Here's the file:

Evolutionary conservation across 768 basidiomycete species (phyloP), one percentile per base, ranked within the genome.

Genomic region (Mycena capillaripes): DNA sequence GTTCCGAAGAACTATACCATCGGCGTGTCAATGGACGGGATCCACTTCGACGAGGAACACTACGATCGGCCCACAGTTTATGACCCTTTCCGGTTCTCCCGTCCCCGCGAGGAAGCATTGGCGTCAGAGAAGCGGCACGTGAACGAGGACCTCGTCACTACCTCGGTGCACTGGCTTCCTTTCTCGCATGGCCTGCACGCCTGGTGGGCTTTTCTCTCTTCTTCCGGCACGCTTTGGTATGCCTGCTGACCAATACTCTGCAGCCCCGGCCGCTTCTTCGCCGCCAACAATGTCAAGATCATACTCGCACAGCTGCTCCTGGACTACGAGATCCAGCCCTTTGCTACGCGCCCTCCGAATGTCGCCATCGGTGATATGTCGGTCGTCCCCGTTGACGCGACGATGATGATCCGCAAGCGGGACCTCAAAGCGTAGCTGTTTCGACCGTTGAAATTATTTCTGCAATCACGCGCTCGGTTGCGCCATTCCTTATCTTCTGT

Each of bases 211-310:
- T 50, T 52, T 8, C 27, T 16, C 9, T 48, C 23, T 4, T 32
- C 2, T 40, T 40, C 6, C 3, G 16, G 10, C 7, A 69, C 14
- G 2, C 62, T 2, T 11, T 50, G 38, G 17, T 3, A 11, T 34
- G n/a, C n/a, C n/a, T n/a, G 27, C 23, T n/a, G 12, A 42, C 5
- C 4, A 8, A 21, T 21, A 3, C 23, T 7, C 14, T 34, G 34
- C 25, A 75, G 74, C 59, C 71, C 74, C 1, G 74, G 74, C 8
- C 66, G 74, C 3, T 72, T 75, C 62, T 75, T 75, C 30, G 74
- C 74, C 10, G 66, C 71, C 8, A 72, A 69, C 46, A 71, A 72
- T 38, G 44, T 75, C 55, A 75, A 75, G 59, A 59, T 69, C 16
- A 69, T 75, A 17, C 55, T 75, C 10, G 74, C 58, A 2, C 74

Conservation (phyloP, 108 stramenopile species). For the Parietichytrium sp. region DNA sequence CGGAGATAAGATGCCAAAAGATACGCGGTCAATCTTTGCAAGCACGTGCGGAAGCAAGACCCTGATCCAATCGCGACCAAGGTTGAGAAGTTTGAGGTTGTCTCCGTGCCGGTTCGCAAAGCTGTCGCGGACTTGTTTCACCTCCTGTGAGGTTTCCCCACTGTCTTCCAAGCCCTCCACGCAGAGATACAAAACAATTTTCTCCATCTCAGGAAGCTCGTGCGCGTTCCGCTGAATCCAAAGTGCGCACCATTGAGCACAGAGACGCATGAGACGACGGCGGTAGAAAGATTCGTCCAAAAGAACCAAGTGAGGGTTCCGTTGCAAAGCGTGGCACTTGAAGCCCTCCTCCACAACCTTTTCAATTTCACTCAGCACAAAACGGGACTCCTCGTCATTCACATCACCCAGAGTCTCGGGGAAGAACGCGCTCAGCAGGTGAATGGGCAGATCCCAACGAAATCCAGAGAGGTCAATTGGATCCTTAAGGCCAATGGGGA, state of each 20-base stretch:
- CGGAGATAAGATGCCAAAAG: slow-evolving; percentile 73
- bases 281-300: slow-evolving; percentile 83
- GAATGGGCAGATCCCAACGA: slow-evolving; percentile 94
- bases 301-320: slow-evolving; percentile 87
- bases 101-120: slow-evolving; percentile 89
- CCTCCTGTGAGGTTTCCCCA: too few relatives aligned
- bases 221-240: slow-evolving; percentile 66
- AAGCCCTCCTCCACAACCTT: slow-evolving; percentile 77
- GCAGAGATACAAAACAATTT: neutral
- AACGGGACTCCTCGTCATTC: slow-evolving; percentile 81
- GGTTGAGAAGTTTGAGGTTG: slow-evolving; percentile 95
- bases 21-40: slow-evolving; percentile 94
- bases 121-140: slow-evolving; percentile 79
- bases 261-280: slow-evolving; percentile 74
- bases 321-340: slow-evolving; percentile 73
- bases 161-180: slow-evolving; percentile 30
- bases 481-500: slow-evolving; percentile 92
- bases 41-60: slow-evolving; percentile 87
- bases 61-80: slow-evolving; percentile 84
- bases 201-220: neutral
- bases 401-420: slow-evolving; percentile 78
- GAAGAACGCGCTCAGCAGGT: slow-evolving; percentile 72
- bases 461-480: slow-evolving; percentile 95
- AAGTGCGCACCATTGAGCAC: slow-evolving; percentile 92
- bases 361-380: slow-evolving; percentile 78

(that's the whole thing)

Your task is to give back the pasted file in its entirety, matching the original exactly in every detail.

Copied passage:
Evolutionary conservation across 768 basidiomycete species (phyloP), one percentile per base, ranked within the genome.

Genomic region (Mycena capillaripes): DNA sequence GTTCCGAAGAACTATACCATCGGCGTGTCAATGGACGGGATCCACTTCGACGAGGAACACTACGATCGGCCCACAGTTTATGACCCTTTCCGGTTCTCCCGTCCCCGCGAGGAAGCATTGGCGTCAGAGAAGCGGCACGTGAACGAGGACCTCGTCACTACCTCGGTGCACTGGCTTCCTTTCTCGCATGGCCTGCACGCCTGGTGGGCTTTTCTCTCTTCTTCCGGCACGCTTTGGTATGCCTGCTGACCAATACTCTGCAGCCCCGGCCGCTTCTTCGCCGCCAACAATGTCAAGATCATACTCGCACAGCTGCTCCTGGACTACGAGATCCAGCCCTTTGCTACGCGCCCTCCGAATGTCGCCATCGGTGATATGTCGGTCGTCCCCGTTGACGCGACGATGATGATCCGCAAGCGGGACCTCAAAGCGTAGCTGTTTCGACCGTTGAAATTATTTCTGCAATCACGCGCTCGGTTGCGCCATTCCTTATCTTCTGT

Each of bases 211-310:
- T 50, T 52, T 8, C 27, T 16, C 9, T 48, C 23, T 4, T 32
- C 2, T 40, T 40, C 6, C 3, G 16, G 10, C 7, A 69, C 14
- G 2, C 62, T 2, T 11, T 50, G 38, G 17, T 3, A 11, T 34
- G n/a, C n/a, C n/a, T n/a, G 27, C 23, T n/a, G 12, A 42, C 5
- C 4, A 8, A 21, T 21, A 3, C 23, T 7, C 14, T 34, G 34
- C 25, A 75, G 74, C 59, C 71, C 74, C 1, G 74, G 74, C 8
- C 66, G 74, C 3, T 72, T 75, C 62, T 75, T 75, C 30, G 74
- C 74, C 10, G 66, C 71, C 8, A 72, A 69, C 46, A 71, A 72
- T 38, G 44, T 75, C 55, A 75, A 75, G 59, A 59, T 69, C 16
- A 69, T 75, A 17, C 55, T 75, C 10, G 74, C 58, A 2, C 74

Conservation (phyloP, 108 stramenopile species). For the Parietichytrium sp. region DNA sequence CGGAGATAAGATGCCAAAAGATACGCGGTCAATCTTTGCAAGCACGTGCGGAAGCAAGACCCTGATCCAATCGCGACCAAGGTTGAGAAGTTTGAGGTTGTCTCCGTGCCGGTTCGCAAAGCTGTCGCGGACTTGTTTCACCTCCTGTGAGGTTTCCCCACTGTCTTCCAAGCCCTCCACGCAGAGATACAAAACAATTTTCTCCATCTCAGGAAGCTCGTGCGCGTTCCGCTGAATCCAAAGTGCGCACCATTGAGCACAGAGACGCATGAGACGACGGCGGTAGAAAGATTCGTCCAAAAGAACCAAGTGAGGGTTCCGTTGCAAAGCGTGGCACTTGAAGCCCTCCTCCACAACCTTTTCAATTTCACTCAGCACAAAACGGGACTCCTCGTCATTCACATCACCCAGAGTCTCGGGGAAGAACGCGCTCAGCAGGTGAATGGGCAGATCCCAACGAAATCCAGAGAGGTCAATTGGATCCTTAAGGCCAATGGGGA, state of each 20-base stretch:
- CGGAGATAAGATGCCAAAAG: slow-evolving; percentile 73
- bases 281-300: slow-evolving; percentile 83
- GAATGGGCAGATCCCAACGA: slow-evolving; percentile 94
- bases 301-320: slow-evolving; percentile 87
- bases 101-120: slow-evolving; percentile 89
- CCTCCTGTGAGGTTTCCCCA: too few relatives aligned
- bases 221-240: slow-evolving; percentile 66
- AAGCCCTCCTCCACAACCTT: slow-evolving; percentile 77
- GCAGAGATACAAAACAATTT: neutral
- AACGGGACTCCTCGTCATTC: slow-evolving; percentile 81
- GGTTGAGAAGTTTGAGGTTG: slow-evolving; percentile 95
- bases 21-40: slow-evolving; percentile 94
- bases 121-140: slow-evolving; percentile 79
- bases 261-280: slow-evolving; percentile 74
- bases 321-340: slow-evolving; percentile 73
- bases 161-180: slow-evolving; percentile 30
- bases 481-500: slow-evolving; percentile 92
- bases 41-60: slow-evolving; percentile 87
- bases 61-80: slow-evolving; percentile 84
- bases 201-220: neutral
- bases 401-420: slow-evolving; percentile 78
- GAAGAACGCGCTCAGCAGGT: slow-evolving; percentile 72
- bases 461-480: slow-evolving; percentile 95
- AAGTGCGCACCATTGAGCAC: slow-evolving; percentile 92
- bases 361-380: slow-evolving; percentile 78